Archive for August 27, 2009
Immunization Programs for Infants, Children, Adolescents, and Adults: Clinical Practice Guidelines by the Infectious Diseases Society of America
Clinical Infectious Diseases 15 September 2009 V.49 N.6 p.817–840
Larry K. Pickering,1 Carol J. Baker, Gary L. Freed, Stanley A. Gall, Stanley E. Grogg, Gregory A. Poland, Lance E. Rodewald, William Schaffner, Patricia Stinchfield, Litjen Tan, Richard K. Zimmerman, and Walter A. Orenstein
1National Center for Immunization and Respiratory Diseases, Centers for Disease Control and Prevention, Atlanta, Georgia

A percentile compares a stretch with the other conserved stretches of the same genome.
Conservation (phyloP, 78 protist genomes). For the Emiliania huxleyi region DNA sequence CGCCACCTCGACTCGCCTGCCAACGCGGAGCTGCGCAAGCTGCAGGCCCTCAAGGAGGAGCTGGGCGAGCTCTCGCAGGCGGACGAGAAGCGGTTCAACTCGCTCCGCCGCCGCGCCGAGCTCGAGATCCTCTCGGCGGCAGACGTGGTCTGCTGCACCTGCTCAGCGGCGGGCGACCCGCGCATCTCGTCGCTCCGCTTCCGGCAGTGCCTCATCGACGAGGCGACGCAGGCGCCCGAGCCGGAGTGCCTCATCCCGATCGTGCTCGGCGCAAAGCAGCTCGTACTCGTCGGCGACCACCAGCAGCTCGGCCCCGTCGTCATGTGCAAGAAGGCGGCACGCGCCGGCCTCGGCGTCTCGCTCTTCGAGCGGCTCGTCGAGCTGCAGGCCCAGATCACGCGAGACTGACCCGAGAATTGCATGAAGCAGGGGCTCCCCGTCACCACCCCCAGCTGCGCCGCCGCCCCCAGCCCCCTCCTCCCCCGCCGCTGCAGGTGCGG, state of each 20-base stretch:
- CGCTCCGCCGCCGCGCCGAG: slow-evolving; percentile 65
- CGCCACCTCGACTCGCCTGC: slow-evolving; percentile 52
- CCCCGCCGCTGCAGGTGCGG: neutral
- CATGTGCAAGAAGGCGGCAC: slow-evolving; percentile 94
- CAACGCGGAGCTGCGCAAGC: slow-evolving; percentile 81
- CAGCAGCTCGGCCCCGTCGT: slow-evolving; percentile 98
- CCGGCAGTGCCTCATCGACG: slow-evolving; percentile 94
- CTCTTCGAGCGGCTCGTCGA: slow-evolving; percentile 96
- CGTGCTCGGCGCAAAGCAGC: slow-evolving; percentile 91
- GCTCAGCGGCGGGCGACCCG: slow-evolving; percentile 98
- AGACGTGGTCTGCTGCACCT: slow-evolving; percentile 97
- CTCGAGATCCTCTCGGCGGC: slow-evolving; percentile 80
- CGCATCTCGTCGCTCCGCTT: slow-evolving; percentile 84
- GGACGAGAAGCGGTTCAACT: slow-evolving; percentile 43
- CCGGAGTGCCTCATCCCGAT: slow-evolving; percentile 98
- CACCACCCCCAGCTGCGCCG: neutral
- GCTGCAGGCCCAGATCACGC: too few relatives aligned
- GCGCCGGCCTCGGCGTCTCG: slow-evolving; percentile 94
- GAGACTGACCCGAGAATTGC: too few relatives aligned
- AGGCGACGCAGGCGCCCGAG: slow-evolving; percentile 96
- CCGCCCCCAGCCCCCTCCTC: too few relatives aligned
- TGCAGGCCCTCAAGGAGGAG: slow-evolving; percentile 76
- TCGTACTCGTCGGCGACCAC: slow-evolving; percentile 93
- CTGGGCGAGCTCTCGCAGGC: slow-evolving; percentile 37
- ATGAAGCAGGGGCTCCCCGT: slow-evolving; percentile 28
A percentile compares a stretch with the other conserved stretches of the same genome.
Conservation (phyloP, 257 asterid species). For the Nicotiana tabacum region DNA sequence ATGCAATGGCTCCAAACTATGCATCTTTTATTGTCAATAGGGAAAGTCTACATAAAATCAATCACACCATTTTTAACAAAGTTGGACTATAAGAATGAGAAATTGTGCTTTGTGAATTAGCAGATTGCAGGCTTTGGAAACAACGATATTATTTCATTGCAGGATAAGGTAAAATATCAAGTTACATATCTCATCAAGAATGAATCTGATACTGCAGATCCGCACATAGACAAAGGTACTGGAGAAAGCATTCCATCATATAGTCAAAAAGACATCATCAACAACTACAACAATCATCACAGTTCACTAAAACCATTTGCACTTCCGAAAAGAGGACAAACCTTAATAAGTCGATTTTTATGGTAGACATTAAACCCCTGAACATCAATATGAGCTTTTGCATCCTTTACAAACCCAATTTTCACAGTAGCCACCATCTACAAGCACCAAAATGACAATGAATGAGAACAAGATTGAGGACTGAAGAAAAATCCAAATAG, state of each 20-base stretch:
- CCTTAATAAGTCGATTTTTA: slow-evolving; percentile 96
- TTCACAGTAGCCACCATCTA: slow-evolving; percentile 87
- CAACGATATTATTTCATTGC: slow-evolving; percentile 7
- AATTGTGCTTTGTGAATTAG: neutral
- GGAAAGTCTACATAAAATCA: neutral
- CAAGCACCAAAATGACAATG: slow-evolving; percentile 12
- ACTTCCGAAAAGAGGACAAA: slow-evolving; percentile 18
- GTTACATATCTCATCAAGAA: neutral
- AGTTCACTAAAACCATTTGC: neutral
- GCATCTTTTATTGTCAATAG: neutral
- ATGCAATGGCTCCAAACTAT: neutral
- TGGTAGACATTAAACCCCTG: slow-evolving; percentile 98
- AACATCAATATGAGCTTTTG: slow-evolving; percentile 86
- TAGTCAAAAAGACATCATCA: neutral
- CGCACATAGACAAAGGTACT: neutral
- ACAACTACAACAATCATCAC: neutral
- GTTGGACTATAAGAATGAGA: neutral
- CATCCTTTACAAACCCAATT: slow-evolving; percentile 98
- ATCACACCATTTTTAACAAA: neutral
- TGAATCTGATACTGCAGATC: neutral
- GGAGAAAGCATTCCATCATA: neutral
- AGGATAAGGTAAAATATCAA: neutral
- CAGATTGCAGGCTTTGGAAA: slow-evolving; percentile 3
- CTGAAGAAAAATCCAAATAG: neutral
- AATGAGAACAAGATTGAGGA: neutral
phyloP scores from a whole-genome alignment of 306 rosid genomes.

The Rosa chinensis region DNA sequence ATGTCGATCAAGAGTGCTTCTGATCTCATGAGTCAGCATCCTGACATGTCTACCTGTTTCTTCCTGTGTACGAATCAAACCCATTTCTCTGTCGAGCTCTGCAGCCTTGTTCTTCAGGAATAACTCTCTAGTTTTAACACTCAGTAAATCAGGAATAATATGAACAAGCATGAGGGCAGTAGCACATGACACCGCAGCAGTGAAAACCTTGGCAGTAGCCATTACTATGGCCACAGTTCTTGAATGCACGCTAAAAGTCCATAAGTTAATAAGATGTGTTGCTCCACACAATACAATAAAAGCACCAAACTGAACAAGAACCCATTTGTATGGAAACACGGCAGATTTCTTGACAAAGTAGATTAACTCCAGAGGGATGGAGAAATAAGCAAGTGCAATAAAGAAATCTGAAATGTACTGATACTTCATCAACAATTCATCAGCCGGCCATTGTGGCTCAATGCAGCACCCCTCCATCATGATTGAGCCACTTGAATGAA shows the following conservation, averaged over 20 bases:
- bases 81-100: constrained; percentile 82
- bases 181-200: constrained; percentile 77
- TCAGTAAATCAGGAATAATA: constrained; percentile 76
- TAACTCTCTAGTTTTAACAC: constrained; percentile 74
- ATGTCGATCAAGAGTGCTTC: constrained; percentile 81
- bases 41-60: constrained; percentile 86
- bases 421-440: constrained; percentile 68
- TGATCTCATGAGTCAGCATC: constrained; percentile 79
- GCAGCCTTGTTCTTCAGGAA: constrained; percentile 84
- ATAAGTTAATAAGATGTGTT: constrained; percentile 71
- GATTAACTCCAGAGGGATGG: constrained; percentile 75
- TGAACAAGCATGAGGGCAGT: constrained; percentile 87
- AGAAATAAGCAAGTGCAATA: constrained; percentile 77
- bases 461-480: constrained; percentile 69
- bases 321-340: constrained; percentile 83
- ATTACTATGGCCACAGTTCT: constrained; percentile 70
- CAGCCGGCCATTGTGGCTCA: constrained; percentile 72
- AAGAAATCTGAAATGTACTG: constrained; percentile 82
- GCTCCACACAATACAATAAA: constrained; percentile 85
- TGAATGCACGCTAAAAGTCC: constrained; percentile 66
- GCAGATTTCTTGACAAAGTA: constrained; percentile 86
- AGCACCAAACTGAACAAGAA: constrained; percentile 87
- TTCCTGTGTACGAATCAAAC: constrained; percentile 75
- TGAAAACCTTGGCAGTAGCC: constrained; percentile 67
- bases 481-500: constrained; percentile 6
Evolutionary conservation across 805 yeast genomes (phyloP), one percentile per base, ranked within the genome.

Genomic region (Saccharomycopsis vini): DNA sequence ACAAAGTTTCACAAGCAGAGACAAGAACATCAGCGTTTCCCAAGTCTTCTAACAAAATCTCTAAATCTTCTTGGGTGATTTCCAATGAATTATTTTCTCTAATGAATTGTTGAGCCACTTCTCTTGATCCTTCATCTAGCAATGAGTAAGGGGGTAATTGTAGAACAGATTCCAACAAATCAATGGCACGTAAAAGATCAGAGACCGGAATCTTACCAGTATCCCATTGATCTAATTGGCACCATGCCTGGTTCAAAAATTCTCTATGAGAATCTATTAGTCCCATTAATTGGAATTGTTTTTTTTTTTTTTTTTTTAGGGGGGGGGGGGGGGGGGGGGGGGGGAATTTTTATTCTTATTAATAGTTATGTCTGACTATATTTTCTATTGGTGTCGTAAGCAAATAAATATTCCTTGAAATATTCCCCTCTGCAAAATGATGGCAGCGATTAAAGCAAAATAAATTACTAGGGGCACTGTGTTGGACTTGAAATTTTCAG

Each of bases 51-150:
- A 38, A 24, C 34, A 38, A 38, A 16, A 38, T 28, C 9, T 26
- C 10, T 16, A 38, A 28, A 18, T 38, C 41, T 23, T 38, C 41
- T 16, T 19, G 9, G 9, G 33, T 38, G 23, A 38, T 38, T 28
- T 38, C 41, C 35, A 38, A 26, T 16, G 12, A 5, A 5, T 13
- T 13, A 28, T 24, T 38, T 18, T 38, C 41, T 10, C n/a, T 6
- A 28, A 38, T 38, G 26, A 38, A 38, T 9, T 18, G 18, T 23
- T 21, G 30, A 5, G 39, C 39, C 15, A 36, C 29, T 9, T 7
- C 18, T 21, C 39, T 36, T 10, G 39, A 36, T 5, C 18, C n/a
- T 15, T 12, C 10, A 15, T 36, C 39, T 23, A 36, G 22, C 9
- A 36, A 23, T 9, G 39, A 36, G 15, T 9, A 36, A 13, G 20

Evidence‐based guidelines for immunization of infants, children, adolescents, and adults have been prepared by an Expert Panel of the Infectious Diseases Society of America (IDSA). These updated guidelines replace the previous immunization guidelines published in 2002. These guidelines are prepared for health care professionals who care for either immunocompetent or immunocompromised people of all ages. Since 2002, the capacity to prevent more infectious diseases has increased markedly for several reasons: new vaccines have been licensed (human papillomavirus vaccine; live, attenuated influenza vaccine; meningococcal conjugate vaccine; rotavirus vaccine; tetanus toxoid, reduced diphtheria toxoid, and acellular pertussis [Tdap] vaccine; and zoster vaccine), new combination vaccines have become available (measles, mumps, rubella and varicella vaccine; tetanus, diphtheria, and pertussis and inactivated polio vaccine; and tetanus, diphtheria, and pertussis and inactivated polio/Haemophilus influenzae type b vaccine), hepatitis A vaccines are now recommended universally for young children, influenza vaccines are recommended annually for all children aged 6 months through 18 years and for adults aged 50 years, and a second dose of varicella vaccine has been added to the routine childhood and adolescent immunization schedule. Many of these changes have resulted in expansion of the adolescent and adult immunization schedules. In addition, increased emphasis has been placed on removing barriers to immunization, eliminating racial/ethnic disparities, addressing vaccine safety issues, financing recommended vaccines, and immunizing specific groups, including health care providers, immunocompromised people, pregnant women, international travelers, and internationally adopted children. This document includes 46 standards that, if followed, should lead to optimal disease prevention through vaccination in multiple population groups while maintaining high levels of safety.